Chapter 8

DANTE Loriman came into Ilene Goldfarb's office first. He gave Mike a little too firm a handshake. Susan came in behind him. Ilene Goldfarb stood and waited behind her desk. She had the glasses back on now. She reached across and gave them both quick handshakes. Then she sat down and opened the manila folder in front of her.

Dante sat next. He never looked at his wife. Susan took the chair next to him. Mike stayed in the back of the room, out of sight. He folded his arms and leaned against the wall. Dante Loriman began carefully to roll up his sleeves. First the right sleeve, then the left. He placed his elbows on his thighs and seemed to beckon Ilene Goldfarb to hit him with the worst.

"So?" Dante said.

Mike watched Susan Loriman. Her head was up. She sat hold-your-breath still. Too still. As if feeling his gaze, Susan turned her lovely face toward him. Mike aimed for neutral. This was Ilene's show. He was just a spectator.

Ilene continued to read the file, though that seemed more for show. When she was done, she folded her hands on the desk and looked somewhere between the two parents.

"We ran the necessary tissue typing tests," she began.

Dante interrupted. "I want to be the one."

"Excuse me?"

"I want to give Lucas a kidney."

"You're not a match, Mr. Loriman."

Just like that.

Mike kept his eyes on Susan Loriman. Now it was her turn to play neutral.

"Oh," Dante said. "I thought the father..."

"It varies," Ilene said. "There are many factors, as I think I explained to Mrs. Loriman during her previous visit. Ideally we want the HLA typing to have a six antigen match. Based on the HLA typing, you wouldn't be a good candidate, Mr. Loriman."

"How about me?" Susan asked.

"You're better. You're not perfect. But you're a better match. Normally your best chance is a sibling. Each child inherits half his antigens from each parent and there are four combinations of inherited antigens possible. Put simply, a sibling has a twenty-five percent chance of being an identical match, a fifty percent chance of being a half match-a three antigen-and a twenty-five percent chance of not being a match at all."

"And which is Tom?"

Tom was Lucas's younger brother.

"Unfortunately, the news is bad there. Your wife is the best match we have so far. We will also put your son on the cadaver kidney transplant bank, see if we can find a better candidate, but I would call that unlikely. Mrs. Loriman might be considered good enough, but frankly she is not an ideal donor."

"Why not?"

"Her match is a two. The closer we are to a six, the more likely your son's body will not reject the new kidney. You see, the better the antigen match, the less likely he will have to spend his life taking medications and doing constant dialysis."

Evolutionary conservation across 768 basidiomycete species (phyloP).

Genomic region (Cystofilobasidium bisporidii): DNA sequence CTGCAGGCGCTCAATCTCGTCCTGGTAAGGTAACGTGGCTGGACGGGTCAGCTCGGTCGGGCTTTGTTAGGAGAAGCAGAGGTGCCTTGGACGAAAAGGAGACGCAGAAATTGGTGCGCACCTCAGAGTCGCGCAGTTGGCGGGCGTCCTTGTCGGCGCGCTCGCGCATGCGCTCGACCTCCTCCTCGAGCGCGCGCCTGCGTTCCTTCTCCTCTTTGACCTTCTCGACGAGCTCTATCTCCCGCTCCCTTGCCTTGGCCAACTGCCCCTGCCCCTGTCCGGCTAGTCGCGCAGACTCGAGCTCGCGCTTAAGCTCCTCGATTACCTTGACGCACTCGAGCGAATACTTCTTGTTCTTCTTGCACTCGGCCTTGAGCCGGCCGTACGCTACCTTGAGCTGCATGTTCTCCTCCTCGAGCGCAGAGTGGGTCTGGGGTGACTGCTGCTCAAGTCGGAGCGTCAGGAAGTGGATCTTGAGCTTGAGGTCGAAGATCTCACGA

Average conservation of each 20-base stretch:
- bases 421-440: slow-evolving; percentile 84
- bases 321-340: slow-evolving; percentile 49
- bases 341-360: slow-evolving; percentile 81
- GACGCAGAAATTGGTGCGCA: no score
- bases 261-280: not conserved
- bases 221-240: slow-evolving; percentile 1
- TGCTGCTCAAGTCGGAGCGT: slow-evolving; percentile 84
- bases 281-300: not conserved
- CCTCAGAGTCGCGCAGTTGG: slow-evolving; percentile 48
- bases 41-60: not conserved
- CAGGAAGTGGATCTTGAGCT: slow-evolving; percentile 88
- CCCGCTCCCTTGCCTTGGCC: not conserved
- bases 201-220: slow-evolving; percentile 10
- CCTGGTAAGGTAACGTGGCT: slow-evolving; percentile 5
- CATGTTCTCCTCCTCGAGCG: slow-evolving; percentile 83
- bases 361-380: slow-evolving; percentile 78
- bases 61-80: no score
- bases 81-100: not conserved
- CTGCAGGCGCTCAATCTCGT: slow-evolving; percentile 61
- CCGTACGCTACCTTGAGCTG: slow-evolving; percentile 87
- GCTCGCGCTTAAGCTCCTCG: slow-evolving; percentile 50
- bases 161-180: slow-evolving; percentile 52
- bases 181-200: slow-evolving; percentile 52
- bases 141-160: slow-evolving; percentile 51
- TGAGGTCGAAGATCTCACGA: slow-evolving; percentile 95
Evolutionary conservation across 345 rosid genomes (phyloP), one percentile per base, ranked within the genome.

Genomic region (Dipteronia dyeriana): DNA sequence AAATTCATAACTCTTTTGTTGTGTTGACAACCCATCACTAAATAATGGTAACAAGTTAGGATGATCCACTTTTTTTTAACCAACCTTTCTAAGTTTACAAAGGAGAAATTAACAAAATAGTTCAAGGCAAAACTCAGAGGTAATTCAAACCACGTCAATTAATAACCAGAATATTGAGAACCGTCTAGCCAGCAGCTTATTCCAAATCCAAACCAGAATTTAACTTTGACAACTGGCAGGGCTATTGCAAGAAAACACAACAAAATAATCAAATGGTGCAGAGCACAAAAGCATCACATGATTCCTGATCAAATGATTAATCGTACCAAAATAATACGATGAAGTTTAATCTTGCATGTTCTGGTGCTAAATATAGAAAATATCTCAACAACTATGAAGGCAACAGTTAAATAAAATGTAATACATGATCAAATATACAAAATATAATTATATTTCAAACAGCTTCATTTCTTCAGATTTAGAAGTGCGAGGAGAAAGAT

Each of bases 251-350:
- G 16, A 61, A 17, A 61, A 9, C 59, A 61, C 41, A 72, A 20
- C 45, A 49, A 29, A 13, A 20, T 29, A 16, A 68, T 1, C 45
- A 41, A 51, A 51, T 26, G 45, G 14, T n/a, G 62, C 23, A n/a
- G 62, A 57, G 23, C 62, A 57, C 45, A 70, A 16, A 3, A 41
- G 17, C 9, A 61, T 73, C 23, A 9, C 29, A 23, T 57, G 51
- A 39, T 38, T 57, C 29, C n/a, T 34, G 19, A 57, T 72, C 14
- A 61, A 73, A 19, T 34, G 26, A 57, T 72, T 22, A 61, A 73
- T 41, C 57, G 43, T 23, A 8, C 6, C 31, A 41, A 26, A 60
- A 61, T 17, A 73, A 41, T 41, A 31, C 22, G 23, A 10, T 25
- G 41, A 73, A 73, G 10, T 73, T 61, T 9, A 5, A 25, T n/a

Dante ran his hand through his hair. "So what do we do now?"

"We have a little time maybe. Like I said, we can put his name on the list. We search and keep working with dialysis. If nothing better comes along, we use Mrs. Loriman."

"But you'd like to find better," Dante said.


"We have some other relatives who said they'd donate to Lucas if they could," Dante said. "Maybe you could test them."

Ilene nodded. "Make up a list-names, addresses, and exactly how they are blood related."


"How sick is he, Doc?" Dante spun around and looked behind. "Mike? Be straight with us. How bad is this?"

Mike looked at Ilene. Ilene gave a little go-ahead nod.

"Bad," Mike said.

He looked at Susan Loriman when he said it. Susan looked away. They discussed options for another ten minutes or so and then the Lorimans left. When Mike and Ilene were alone, Mike took the chair Dante had been in and raised his palms to the sky. Ilene pretended to be busy putting files away.

"What gives?" Mike said.

"You thought I should tell them?"

Mike didn't reply.

"My job is to treat their son. He is my patient. The father isn't."

"So the father has no rights here?"

"I didn't say that."

"You took medical tests. You learned something from them that you kept from a patient."

"Not my patient," Ilene countered. "My patient is Lucas Loriman, the son."

"So we bury what we know?"

"Let me ask you this. Suppose I found out from some test that Mrs. Loriman was cheating on Mr. Loriman, would I be obligated to tell him?"


"How about if I found out that she was dealing drugs or stealing money?"

"You're reaching, Ilene."

"Am I?"

"This isn't about drugs or money."

"I know, but in both cases it is irrelevant to the health of my patient."

Mike thought about that. "Suppose you found a medical problem in Dante Loriman's test. Suppose you found out that he had a lymphoma. Would you tell him?"

"Of course."

"But why? As you just pointed out, he's not your patient. He's not your concern."

"Come on, Mike. That's different. My job is to help my patient- Lucas Loriman-get better. Mental health is part of that. Before we do a transplant, we make our patients go through psychiatric counseling, right? Why? Because we worry about their mental health in these situations. Causing tremendous upheaval in the Loriman household will not benefit my patient's health. Period, end of story."

They both took a second.

"It's not that easy," Mike said.

"I know."

"This secret will weigh heavy on us."

"That's why I shared it with you." Ilene spread her arms and smiled. "Why should I be the only one with sleepless nights?"

"You're a great partner."



"If it was you, if I ran a test like this and found out that Adam wasn't your biological son, would you want to know?"

"Adam not my son? Have you seen the size of his ears?"